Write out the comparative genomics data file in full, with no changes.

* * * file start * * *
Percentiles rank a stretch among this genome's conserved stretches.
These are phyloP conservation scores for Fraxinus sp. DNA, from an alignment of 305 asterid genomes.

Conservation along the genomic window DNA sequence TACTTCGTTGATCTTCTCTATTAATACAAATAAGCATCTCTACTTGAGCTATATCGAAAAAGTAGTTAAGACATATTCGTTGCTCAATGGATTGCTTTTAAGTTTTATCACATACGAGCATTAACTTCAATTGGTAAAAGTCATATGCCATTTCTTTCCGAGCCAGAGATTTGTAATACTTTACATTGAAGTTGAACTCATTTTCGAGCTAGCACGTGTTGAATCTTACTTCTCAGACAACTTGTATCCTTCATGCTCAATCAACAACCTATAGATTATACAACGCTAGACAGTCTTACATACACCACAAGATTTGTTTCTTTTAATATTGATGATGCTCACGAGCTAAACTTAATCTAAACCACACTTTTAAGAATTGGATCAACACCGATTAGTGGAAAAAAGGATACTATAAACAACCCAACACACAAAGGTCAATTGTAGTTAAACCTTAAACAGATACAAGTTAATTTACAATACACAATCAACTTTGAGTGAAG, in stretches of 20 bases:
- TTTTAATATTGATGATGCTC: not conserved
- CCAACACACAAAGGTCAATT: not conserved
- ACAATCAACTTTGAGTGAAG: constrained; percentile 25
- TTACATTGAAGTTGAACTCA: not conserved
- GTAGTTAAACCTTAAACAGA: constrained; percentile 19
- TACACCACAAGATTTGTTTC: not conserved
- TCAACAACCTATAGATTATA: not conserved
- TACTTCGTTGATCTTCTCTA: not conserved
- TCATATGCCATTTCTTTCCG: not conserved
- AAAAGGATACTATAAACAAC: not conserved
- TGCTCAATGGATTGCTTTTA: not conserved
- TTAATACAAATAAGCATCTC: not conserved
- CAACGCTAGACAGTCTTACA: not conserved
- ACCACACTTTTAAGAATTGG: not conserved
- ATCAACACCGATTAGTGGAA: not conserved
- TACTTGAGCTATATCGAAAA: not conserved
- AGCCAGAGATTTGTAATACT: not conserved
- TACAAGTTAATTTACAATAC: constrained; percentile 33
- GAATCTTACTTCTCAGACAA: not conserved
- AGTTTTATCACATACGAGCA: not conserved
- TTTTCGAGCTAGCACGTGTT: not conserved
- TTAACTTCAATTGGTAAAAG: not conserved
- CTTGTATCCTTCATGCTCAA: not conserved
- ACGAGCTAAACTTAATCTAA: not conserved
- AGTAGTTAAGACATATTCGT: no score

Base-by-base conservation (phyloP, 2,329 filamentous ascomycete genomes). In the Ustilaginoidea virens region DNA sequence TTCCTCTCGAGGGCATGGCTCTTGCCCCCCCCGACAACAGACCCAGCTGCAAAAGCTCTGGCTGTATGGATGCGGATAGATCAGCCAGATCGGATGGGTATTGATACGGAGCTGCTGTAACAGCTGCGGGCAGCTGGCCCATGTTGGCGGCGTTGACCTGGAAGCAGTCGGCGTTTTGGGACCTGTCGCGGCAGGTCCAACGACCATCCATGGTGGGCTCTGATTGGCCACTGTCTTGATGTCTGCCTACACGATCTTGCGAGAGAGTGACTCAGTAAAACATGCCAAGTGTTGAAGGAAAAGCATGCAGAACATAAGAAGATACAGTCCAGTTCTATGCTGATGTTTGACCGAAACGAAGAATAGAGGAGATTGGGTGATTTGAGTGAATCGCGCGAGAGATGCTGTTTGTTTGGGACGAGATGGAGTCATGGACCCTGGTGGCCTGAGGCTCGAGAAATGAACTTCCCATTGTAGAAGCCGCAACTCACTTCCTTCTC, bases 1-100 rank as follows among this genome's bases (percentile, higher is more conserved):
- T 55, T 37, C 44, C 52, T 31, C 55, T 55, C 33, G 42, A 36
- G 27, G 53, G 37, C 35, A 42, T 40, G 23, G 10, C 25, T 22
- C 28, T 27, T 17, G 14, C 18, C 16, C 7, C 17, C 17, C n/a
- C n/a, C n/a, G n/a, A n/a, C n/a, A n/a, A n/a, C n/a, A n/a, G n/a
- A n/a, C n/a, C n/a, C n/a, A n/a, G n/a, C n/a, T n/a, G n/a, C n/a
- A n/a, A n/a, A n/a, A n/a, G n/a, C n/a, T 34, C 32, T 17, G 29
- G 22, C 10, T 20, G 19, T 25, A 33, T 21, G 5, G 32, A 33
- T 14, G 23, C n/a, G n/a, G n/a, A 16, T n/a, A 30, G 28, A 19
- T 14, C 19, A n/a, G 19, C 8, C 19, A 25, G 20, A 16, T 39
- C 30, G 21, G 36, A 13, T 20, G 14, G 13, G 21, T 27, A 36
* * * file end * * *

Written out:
Percentiles rank a stretch among this genome's conserved stretches.
These are phyloP conservation scores for Fraxinus sp. DNA, from an alignment of 305 asterid genomes.

Conservation along the genomic window DNA sequence TACTTCGTTGATCTTCTCTATTAATACAAATAAGCATCTCTACTTGAGCTATATCGAAAAAGTAGTTAAGACATATTCGTTGCTCAATGGATTGCTTTTAAGTTTTATCACATACGAGCATTAACTTCAATTGGTAAAAGTCATATGCCATTTCTTTCCGAGCCAGAGATTTGTAATACTTTACATTGAAGTTGAACTCATTTTCGAGCTAGCACGTGTTGAATCTTACTTCTCAGACAACTTGTATCCTTCATGCTCAATCAACAACCTATAGATTATACAACGCTAGACAGTCTTACATACACCACAAGATTTGTTTCTTTTAATATTGATGATGCTCACGAGCTAAACTTAATCTAAACCACACTTTTAAGAATTGGATCAACACCGATTAGTGGAAAAAAGGATACTATAAACAACCCAACACACAAAGGTCAATTGTAGTTAAACCTTAAACAGATACAAGTTAATTTACAATACACAATCAACTTTGAGTGAAG, in stretches of 20 bases:
- TTTTAATATTGATGATGCTC: not conserved
- CCAACACACAAAGGTCAATT: not conserved
- ACAATCAACTTTGAGTGAAG: constrained; percentile 25
- TTACATTGAAGTTGAACTCA: not conserved
- GTAGTTAAACCTTAAACAGA: constrained; percentile 19
- TACACCACAAGATTTGTTTC: not conserved
- TCAACAACCTATAGATTATA: not conserved
- TACTTCGTTGATCTTCTCTA: not conserved
- TCATATGCCATTTCTTTCCG: not conserved
- AAAAGGATACTATAAACAAC: not conserved
- TGCTCAATGGATTGCTTTTA: not conserved
- TTAATACAAATAAGCATCTC: not conserved
- CAACGCTAGACAGTCTTACA: not conserved
- ACCACACTTTTAAGAATTGG: not conserved
- ATCAACACCGATTAGTGGAA: not conserved
- TACTTGAGCTATATCGAAAA: not conserved
- AGCCAGAGATTTGTAATACT: not conserved
- TACAAGTTAATTTACAATAC: constrained; percentile 33
- GAATCTTACTTCTCAGACAA: not conserved
- AGTTTTATCACATACGAGCA: not conserved
- TTTTCGAGCTAGCACGTGTT: not conserved
- TTAACTTCAATTGGTAAAAG: not conserved
- CTTGTATCCTTCATGCTCAA: not conserved
- ACGAGCTAAACTTAATCTAA: not conserved
- AGTAGTTAAGACATATTCGT: no score

Base-by-base conservation (phyloP, 2,329 filamentous ascomycete genomes). In the Ustilaginoidea virens region DNA sequence TTCCTCTCGAGGGCATGGCTCTTGCCCCCCCCGACAACAGACCCAGCTGCAAAAGCTCTGGCTGTATGGATGCGGATAGATCAGCCAGATCGGATGGGTATTGATACGGAGCTGCTGTAACAGCTGCGGGCAGCTGGCCCATGTTGGCGGCGTTGACCTGGAAGCAGTCGGCGTTTTGGGACCTGTCGCGGCAGGTCCAACGACCATCCATGGTGGGCTCTGATTGGCCACTGTCTTGATGTCTGCCTACACGATCTTGCGAGAGAGTGACTCAGTAAAACATGCCAAGTGTTGAAGGAAAAGCATGCAGAACATAAGAAGATACAGTCCAGTTCTATGCTGATGTTTGACCGAAACGAAGAATAGAGGAGATTGGGTGATTTGAGTGAATCGCGCGAGAGATGCTGTTTGTTTGGGACGAGATGGAGTCATGGACCCTGGTGGCCTGAGGCTCGAGAAATGAACTTCCCATTGTAGAAGCCGCAACTCACTTCCTTCTC, bases 1-100 rank as follows among this genome's bases (percentile, higher is more conserved):
- T 55, T 37, C 44, C 52, T 31, C 55, T 55, C 33, G 42, A 36
- G 27, G 53, G 37, C 35, A 42, T 40, G 23, G 10, C 25, T 22
- C 28, T 27, T 17, G 14, C 18, C 16, C 7, C 17, C 17, C n/a
- C n/a, C n/a, G n/a, A n/a, C n/a, A n/a, A n/a, C n/a, A n/a, G n/a
- A n/a, C n/a, C n/a, C n/a, A n/a, G n/a, C n/a, T n/a, G n/a, C n/a
- A n/a, A n/a, A n/a, A n/a, G n/a, C n/a, T 34, C 32, T 17, G 29
- G 22, C 10, T 20, G 19, T 25, A 33, T 21, G 5, G 32, A 33
- T 14, G 23, C n/a, G n/a, G n/a, A 16, T n/a, A 30, G 28, A 19
- T 14, C 19, A n/a, G 19, C 8, C 19, A 25, G 20, A 16, T 39
- C 30, G 21, G 36, A 13, T 20, G 14, G 13, G 21, T 27, A 36